Friday, May 19, 2006

Taiwan seeks WHO observer status for 10th time

Fri May 19, 10:41 AM ET

GENEVA (AFP) - Taiwan's President Chen Shui-bian sought observer status at the World Health Organization Friday for the 10th time in as many years, a request that has been systematically blocked by Beijing.

"The Taiwanese people have long been excluded from the world health system because of China's relentless and arbitrary oppression," Chen told reporters here via a video link-up from Taiwan.

Beijing considers Taiwan to be a province of China, and systematically seeks to stymie any initiative by Taiwan to gain international recognition as an independent political entity.

The WHO, which begins its week-long annual assembly on Monday, "has an obligation to provide all people with the best medical services irrespective of their nationality," Chen said. "It should not sacrifice these noble ideals on the altar of brute political force."

Due to its exclusion from the WHO, Chen said, Taiwan had become a "missing link" in the global health and medical system. The native-born Taiwanese president made specific reference to the ongoing bird flu crisis and the outbreak in 2003 of Severe Acute Respiratory Syndrome (SARS).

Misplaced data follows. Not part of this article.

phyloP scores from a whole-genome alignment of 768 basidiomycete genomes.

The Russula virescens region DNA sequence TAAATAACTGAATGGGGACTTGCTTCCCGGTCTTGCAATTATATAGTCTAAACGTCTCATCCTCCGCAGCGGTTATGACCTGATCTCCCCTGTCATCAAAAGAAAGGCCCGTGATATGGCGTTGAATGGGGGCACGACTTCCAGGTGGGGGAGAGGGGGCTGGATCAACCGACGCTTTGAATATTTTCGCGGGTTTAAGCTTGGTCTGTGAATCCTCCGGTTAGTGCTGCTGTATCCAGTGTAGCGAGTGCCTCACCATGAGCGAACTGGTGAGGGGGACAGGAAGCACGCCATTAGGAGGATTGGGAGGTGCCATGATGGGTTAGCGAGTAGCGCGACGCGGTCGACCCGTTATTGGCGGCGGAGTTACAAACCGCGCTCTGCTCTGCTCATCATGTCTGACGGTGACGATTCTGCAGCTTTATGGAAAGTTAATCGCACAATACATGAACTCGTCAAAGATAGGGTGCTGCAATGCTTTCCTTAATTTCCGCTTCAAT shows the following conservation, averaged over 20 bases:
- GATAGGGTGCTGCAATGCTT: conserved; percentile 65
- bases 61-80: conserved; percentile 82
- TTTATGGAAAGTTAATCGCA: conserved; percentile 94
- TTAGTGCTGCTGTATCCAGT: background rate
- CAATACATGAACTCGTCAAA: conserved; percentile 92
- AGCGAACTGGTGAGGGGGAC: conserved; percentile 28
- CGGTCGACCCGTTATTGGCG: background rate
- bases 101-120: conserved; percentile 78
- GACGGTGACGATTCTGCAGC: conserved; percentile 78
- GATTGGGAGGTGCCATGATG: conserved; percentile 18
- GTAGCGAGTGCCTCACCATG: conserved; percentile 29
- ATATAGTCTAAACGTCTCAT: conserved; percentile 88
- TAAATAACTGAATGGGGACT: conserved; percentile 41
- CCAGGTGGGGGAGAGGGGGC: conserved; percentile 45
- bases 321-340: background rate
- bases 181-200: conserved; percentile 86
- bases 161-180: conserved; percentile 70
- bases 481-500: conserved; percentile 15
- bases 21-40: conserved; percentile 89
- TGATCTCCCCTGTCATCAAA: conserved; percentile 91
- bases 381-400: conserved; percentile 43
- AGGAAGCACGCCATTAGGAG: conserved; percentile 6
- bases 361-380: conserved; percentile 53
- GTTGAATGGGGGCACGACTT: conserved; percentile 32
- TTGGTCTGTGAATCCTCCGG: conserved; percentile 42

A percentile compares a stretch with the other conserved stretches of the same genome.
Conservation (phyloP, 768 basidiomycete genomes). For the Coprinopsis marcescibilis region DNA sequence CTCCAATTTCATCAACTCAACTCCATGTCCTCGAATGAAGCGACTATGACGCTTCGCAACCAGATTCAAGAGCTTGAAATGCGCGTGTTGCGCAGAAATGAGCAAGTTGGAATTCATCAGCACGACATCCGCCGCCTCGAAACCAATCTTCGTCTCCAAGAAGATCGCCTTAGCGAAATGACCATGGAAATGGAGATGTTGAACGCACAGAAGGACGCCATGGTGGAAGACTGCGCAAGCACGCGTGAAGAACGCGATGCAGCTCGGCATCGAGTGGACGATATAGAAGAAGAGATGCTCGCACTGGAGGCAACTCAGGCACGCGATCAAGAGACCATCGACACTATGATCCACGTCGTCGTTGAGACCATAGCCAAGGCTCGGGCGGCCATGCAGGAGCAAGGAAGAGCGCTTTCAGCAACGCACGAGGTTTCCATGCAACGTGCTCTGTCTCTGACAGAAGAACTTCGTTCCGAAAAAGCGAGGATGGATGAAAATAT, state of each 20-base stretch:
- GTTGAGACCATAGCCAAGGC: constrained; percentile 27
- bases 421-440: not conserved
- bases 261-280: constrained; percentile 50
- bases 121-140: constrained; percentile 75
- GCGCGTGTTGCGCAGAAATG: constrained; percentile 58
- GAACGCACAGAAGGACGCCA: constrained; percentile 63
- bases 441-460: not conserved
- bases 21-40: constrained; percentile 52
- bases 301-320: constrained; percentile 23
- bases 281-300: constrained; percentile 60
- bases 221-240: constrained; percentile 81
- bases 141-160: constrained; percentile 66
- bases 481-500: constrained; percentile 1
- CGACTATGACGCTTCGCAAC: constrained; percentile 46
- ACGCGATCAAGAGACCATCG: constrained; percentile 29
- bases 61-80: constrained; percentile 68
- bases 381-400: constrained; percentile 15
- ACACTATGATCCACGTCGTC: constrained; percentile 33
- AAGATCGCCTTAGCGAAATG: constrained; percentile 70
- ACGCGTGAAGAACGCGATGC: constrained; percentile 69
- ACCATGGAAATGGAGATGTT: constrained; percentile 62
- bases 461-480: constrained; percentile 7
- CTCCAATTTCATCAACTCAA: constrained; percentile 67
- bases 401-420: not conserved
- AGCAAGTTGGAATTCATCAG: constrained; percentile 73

China was widely criticized for its initial cover-up of SARS, which then spread globally to infect more than 8,000 people and kill around 800 worldwide, including 349 in China.

During the SARS outbreak, Beijing formally authorized the WHO to send a team of experts to Taiwan, but only a month and a half after the first case appeared on the island.

"The 23 million people of Taiwan are being denied their human right to health. This is completely unfair and might even be called unethical," Chen said.

Taiwan was evicted from the WHO in 1972, a year after losing its seat in the United Nations to China.

Since 1997, Taiwan has applied every year to regain an official status at the WHO, but Beijing remains opposed.

Last year, however, Beijing signed a protocol with the WHO opening the door to a technical cooperation with Taipei that would authorize the UN organization to invite experts from Taiwan to participate in joint activities.

Under the accord, the WHO can also send experts to the island to investigate epidemics or offer medical assistance.

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